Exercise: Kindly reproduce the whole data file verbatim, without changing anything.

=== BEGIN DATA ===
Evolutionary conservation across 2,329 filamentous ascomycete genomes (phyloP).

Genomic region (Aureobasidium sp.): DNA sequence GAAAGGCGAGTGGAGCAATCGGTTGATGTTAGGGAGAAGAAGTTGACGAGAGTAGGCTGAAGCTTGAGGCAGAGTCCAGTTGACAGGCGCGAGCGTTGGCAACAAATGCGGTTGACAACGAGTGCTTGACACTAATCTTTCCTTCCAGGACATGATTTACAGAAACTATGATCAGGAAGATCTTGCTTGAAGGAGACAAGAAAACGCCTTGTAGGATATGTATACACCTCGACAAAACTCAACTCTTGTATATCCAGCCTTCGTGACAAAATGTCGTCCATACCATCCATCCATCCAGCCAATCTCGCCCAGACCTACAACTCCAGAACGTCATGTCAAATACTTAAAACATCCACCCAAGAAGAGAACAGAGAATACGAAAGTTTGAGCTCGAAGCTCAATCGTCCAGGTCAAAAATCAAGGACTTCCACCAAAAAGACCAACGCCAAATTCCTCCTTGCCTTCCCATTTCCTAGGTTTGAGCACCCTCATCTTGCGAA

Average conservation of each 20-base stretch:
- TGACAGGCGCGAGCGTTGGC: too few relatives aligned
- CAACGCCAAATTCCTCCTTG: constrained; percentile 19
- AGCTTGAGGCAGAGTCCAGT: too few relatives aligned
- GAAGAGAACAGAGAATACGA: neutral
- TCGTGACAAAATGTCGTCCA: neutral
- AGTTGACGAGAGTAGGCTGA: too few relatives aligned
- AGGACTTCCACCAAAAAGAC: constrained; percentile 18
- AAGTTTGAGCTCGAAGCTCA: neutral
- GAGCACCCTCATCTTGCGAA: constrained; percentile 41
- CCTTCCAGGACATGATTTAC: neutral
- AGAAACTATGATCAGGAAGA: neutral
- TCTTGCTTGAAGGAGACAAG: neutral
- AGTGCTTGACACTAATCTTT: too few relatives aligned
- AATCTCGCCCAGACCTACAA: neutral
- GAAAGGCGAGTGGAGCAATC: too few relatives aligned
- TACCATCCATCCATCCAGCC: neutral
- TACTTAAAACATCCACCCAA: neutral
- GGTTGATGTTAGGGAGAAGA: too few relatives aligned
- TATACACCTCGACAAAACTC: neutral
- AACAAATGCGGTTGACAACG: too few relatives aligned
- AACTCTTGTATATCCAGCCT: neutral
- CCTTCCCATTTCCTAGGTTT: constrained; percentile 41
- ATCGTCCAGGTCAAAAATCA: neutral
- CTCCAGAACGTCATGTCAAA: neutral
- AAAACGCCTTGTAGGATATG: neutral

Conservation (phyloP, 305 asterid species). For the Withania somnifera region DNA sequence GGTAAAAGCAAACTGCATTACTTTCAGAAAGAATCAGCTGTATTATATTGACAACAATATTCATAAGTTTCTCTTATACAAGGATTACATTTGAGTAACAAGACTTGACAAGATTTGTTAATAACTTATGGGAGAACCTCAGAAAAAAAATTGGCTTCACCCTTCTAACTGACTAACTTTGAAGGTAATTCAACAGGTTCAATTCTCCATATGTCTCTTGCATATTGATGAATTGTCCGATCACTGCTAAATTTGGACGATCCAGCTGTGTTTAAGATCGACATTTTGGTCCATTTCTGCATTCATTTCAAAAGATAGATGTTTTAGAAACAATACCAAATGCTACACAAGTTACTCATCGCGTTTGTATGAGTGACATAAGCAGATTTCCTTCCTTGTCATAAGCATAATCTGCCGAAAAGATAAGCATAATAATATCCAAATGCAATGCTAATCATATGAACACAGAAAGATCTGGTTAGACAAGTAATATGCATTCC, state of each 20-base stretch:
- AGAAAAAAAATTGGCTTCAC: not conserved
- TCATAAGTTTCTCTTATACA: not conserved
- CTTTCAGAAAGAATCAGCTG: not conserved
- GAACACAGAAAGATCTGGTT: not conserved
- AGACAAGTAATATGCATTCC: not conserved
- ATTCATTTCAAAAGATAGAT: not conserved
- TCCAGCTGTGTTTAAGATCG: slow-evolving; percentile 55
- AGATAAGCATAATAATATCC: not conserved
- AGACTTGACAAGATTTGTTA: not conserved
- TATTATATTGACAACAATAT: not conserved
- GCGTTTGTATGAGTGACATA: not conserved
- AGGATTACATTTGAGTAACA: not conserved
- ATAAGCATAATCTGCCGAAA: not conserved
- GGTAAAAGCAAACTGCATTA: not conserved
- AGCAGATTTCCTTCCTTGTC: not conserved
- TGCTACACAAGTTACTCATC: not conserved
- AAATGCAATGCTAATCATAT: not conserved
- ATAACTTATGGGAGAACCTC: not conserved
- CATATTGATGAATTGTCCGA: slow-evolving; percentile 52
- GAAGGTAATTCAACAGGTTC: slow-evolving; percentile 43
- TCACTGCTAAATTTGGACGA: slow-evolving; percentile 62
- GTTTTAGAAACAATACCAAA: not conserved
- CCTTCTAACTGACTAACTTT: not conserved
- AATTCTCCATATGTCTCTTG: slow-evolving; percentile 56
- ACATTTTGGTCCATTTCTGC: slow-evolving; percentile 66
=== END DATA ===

Evolutionary conservation across 2,329 filamentous ascomycete genomes (phyloP).

Genomic region (Aureobasidium sp.): DNA sequence GAAAGGCGAGTGGAGCAATCGGTTGATGTTAGGGAGAAGAAGTTGACGAGAGTAGGCTGAAGCTTGAGGCAGAGTCCAGTTGACAGGCGCGAGCGTTGGCAACAAATGCGGTTGACAACGAGTGCTTGACACTAATCTTTCCTTCCAGGACATGATTTACAGAAACTATGATCAGGAAGATCTTGCTTGAAGGAGACAAGAAAACGCCTTGTAGGATATGTATACACCTCGACAAAACTCAACTCTTGTATATCCAGCCTTCGTGACAAAATGTCGTCCATACCATCCATCCATCCAGCCAATCTCGCCCAGACCTACAACTCCAGAACGTCATGTCAAATACTTAAAACATCCACCCAAGAAGAGAACAGAGAATACGAAAGTTTGAGCTCGAAGCTCAATCGTCCAGGTCAAAAATCAAGGACTTCCACCAAAAAGACCAACGCCAAATTCCTCCTTGCCTTCCCATTTCCTAGGTTTGAGCACCCTCATCTTGCGAA

Average conservation of each 20-base stretch:
- TGACAGGCGCGAGCGTTGGC: too few relatives aligned
- CAACGCCAAATTCCTCCTTG: constrained; percentile 19
- AGCTTGAGGCAGAGTCCAGT: too few relatives aligned
- GAAGAGAACAGAGAATACGA: neutral
- TCGTGACAAAATGTCGTCCA: neutral
- AGTTGACGAGAGTAGGCTGA: too few relatives aligned
- AGGACTTCCACCAAAAAGAC: constrained; percentile 18
- AAGTTTGAGCTCGAAGCTCA: neutral
- GAGCACCCTCATCTTGCGAA: constrained; percentile 41
- CCTTCCAGGACATGATTTAC: neutral
- AGAAACTATGATCAGGAAGA: neutral
- TCTTGCTTGAAGGAGACAAG: neutral
- AGTGCTTGACACTAATCTTT: too few relatives aligned
- AATCTCGCCCAGACCTACAA: neutral
- GAAAGGCGAGTGGAGCAATC: too few relatives aligned
- TACCATCCATCCATCCAGCC: neutral
- TACTTAAAACATCCACCCAA: neutral
- GGTTGATGTTAGGGAGAAGA: too few relatives aligned
- TATACACCTCGACAAAACTC: neutral
- AACAAATGCGGTTGACAACG: too few relatives aligned
- AACTCTTGTATATCCAGCCT: neutral
- CCTTCCCATTTCCTAGGTTT: constrained; percentile 41
- ATCGTCCAGGTCAAAAATCA: neutral
- CTCCAGAACGTCATGTCAAA: neutral
- AAAACGCCTTGTAGGATATG: neutral

Conservation (phyloP, 305 asterid species). For the Withania somnifera region DNA sequence GGTAAAAGCAAACTGCATTACTTTCAGAAAGAATCAGCTGTATTATATTGACAACAATATTCATAAGTTTCTCTTATACAAGGATTACATTTGAGTAACAAGACTTGACAAGATTTGTTAATAACTTATGGGAGAACCTCAGAAAAAAAATTGGCTTCACCCTTCTAACTGACTAACTTTGAAGGTAATTCAACAGGTTCAATTCTCCATATGTCTCTTGCATATTGATGAATTGTCCGATCACTGCTAAATTTGGACGATCCAGCTGTGTTTAAGATCGACATTTTGGTCCATTTCTGCATTCATTTCAAAAGATAGATGTTTTAGAAACAATACCAAATGCTACACAAGTTACTCATCGCGTTTGTATGAGTGACATAAGCAGATTTCCTTCCTTGTCATAAGCATAATCTGCCGAAAAGATAAGCATAATAATATCCAAATGCAATGCTAATCATATGAACACAGAAAGATCTGGTTAGACAAGTAATATGCATTCC, state of each 20-base stretch:
- AGAAAAAAAATTGGCTTCAC: not conserved
- TCATAAGTTTCTCTTATACA: not conserved
- CTTTCAGAAAGAATCAGCTG: not conserved
- GAACACAGAAAGATCTGGTT: not conserved
- AGACAAGTAATATGCATTCC: not conserved
- ATTCATTTCAAAAGATAGAT: not conserved
- TCCAGCTGTGTTTAAGATCG: slow-evolving; percentile 55
- AGATAAGCATAATAATATCC: not conserved
- AGACTTGACAAGATTTGTTA: not conserved
- TATTATATTGACAACAATAT: not conserved
- GCGTTTGTATGAGTGACATA: not conserved
- AGGATTACATTTGAGTAACA: not conserved
- ATAAGCATAATCTGCCGAAA: not conserved
- GGTAAAAGCAAACTGCATTA: not conserved
- AGCAGATTTCCTTCCTTGTC: not conserved
- TGCTACACAAGTTACTCATC: not conserved
- AAATGCAATGCTAATCATAT: not conserved
- ATAACTTATGGGAGAACCTC: not conserved
- CATATTGATGAATTGTCCGA: slow-evolving; percentile 52
- GAAGGTAATTCAACAGGTTC: slow-evolving; percentile 43
- TCACTGCTAAATTTGGACGA: slow-evolving; percentile 62
- GTTTTAGAAACAATACCAAA: not conserved
- CCTTCTAACTGACTAACTTT: not conserved
- AATTCTCCATATGTCTCTTG: slow-evolving; percentile 56
- ACATTTTGGTCCATTTCTGC: slow-evolving; percentile 66